# Particle motion in a straight line - find opposing force as a function of velocity

1. Jul 21, 2011

### GFreeman64

Hello everyone,

This is my first time in Physics forums so forgive me if I stray from the convention for asking questions. Me and a friend are completely stumped on our first assignment for the year and we are not sure where else to turn!

1. The problem statement, all variables and given/known data

A particle of mass m can move in a straight line. The only force acting on the particle opposes its motion, and depends only on its speed. The time T taken for the particle to come to rest after it is set into motion with speed u is given by the formula $T=klog(1+au)$ for all u, where k and a are positive constants. Find the force acting on the particle during the interval $0\leq t\leq T$ as a function of its speed v. Find also the distance the particle travels in time T.

Hint: Recall that the first fundamental theorem of calculus states that $\frac{\mathrm{d} }{\mathrm{d} x} \int_{a}^{x}f(w)dw=f(x)$.

2. Relevant equations

$T=klog(1+au)$, $\frac{\mathrm{d} }{\mathrm{d} x}, \int_{a}^{x}f(w)dw=f(x)$

$F(v)=m\frac{\mathrm{d}v }{\mathrm{d} t}$

3. The attempt at a solution

As far as I can see the best thing to do is take Newton's second law stated above, and separate the variables to give:

$m\int \frac{dv}{F(v)}=\int_{0}^{T}dt$

Which would give simply T on the RHS, so substituting for T would give:

$m\int \frac{dv}{F(v)}=klog(1+au)$

Now I am not sure how to proceed. I am tempted to try and take F(v) out of the integral to the other side of the equation, but I'm not sure whether this is allowed:

$m\int \frac{dv}{klog(1+au)}=F(v)$

If so, then my answer would simply be $\frac{mv}{klog(1+au)}=F(v)$. Any ideas as if this is correct?

For the second part I think I need to modify our starting point with Newton's second law to say:

$mv\frac{\mathrm{d} v}{\mathrm{d} x}=F(v)$

But after that I am a bit lost. If I have the equation for F(v) perhaps I can separate variables again and then express v as dx/dt and integrate again. Unfortunately i cannot see far enough ahead to see how this would work.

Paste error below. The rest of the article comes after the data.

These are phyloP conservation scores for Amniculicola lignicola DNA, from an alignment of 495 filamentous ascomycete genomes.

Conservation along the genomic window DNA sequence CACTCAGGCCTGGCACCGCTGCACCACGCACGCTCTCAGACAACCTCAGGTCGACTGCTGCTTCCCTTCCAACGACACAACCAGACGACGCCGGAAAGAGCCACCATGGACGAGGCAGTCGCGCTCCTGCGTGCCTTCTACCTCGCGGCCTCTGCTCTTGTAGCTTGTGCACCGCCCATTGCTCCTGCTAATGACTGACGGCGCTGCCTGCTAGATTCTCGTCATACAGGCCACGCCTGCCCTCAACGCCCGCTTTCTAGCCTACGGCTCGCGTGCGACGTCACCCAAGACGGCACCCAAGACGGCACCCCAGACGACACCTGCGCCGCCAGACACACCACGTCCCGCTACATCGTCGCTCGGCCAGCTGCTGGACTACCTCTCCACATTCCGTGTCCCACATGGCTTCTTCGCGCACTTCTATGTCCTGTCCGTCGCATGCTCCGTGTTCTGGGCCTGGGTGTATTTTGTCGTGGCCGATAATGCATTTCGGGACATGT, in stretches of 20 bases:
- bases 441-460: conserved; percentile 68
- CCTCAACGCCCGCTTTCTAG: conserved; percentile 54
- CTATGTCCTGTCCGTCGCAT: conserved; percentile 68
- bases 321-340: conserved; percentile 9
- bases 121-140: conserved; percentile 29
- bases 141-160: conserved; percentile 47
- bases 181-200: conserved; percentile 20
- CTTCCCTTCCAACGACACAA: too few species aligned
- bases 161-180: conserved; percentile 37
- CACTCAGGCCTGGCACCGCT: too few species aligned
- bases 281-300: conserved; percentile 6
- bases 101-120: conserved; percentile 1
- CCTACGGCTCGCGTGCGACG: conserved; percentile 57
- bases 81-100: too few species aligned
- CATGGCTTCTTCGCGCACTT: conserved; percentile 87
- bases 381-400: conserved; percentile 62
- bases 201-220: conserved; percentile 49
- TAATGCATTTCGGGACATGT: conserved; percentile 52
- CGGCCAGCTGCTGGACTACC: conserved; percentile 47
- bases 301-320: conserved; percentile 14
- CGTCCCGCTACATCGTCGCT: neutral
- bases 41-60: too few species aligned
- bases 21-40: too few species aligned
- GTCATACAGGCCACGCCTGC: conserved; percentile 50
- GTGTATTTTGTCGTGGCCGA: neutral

Thanks everyone in advance for taking a look at this!

2. Jul 21, 2011

### mathfeel

Re: Particle motion in a straight line - find opposing force as a function of velocit

You are almost there. You cannot have a definite integral of the RHS, but an indefinite integral on the LHS. So the correct equation is:
$$m\int^{0}_{u} \frac{dv}{F(v)}=\int_{0}^{T}dt = klog(1+au)$$
Suppose you know $F(v)$, how would you do the integral? You would have to taking anti-derivative of $\frac{m}{F(v)}$. This should give you a hint of how it is related to the RHS. If still unsure, take derivative with respect to $u$ on both sides.

As for the second part, since $T(u)$ is the time it takes to stop the particle with velocity u, then at any intermediate time t when the particle is traveling with velocity $v(t)$, it would take $T(v)$ more time to stop it. Therefore, $t + T(v)= T$. This allow you to invert and find $v(t)$, from which you can integrate to find $x(t)$.

Last edited: Jul 21, 2011
3. Jul 21, 2011

### GFreeman64

Re: Particle motion in a straight line - find opposing force as a function of velocit

Ah hah!

So if we were to differentiate both sides with respect to u, the RHS would become ka/(1+au). Then using the theorem given in the hint the LHS would become -1/F(u). So that gives us:

$F(u)=-\frac{1+au}{ka}$.

However the question asked for the force in terms of v, so how might I go about that from here?

Thanks very much for your help so far!

4. Jul 21, 2011

### *LouLou*

Re: Particle motion in a straight line - find opposing force as a function of velocit

Can T=K log(1+au) be rearranged to give us u?

u=1/a * ((10^(T/K)) -1))

If that is substituted back into the equation for force...

F(T)=-(10^T/K) / Ka

Does this get us anywhere?

5. Jul 22, 2011

### mathfeel

Re: Particle motion in a straight line - find opposing force as a function of velocit

Let me give you a simpler example here. Suppose $f(x)$ satisfies $\int_0^y f(x) dx = \frac{y^2}{2}$. I differentiate both side with respect to $y$ and get $f(y) = y$. What is $f(x)$?

Last edited: Jul 22, 2011
6. Jul 23, 2011

### GFreeman64

Re: Particle motion in a straight line - find opposing force as a function of velocit

Hmm, so in your example here, if f(y)=y then it would also be true that f(x)=x. Is then as simple as saying that if:

$F(u)=-\frac{1+au}{ka}$ then $F(v)=-\frac{1+av}{ka}$?

If we substitute this expression for F(v) into the original integral it seems to almost work, apart from the fact that we still have a factor of m:

$m\int_{u}^{0}\frac{dv}{F(v)}=kmlog(1+au)$

Thanks again.

7. Jul 25, 2011

### GFreeman64

Re: Particle motion in a straight line - find opposing force as a function of velocit

If we were to say that:

$F(v)=\frac{m(1+av)}{ka}$

Then the integration seems to work and is equal to $klog(1+au)$. For now I'll assume this is correct.

For the second part I have taken the equation t+T(v)=T(u) to give:

$t+klog(1+av)=klog(1+au)$

Rearranging this for v gives:

$v=\frac{1+au}{a10^{t/k}}-\frac{1}{a}$

Integrating this between 0 and T gives:

$x=-\frac{k(1+au)10^{-t/k}}{a}-\frac{t}{a}$

Which is showing a negative value for the position x. I think this is probably incorrect, but I am not sure where I have gone wrong...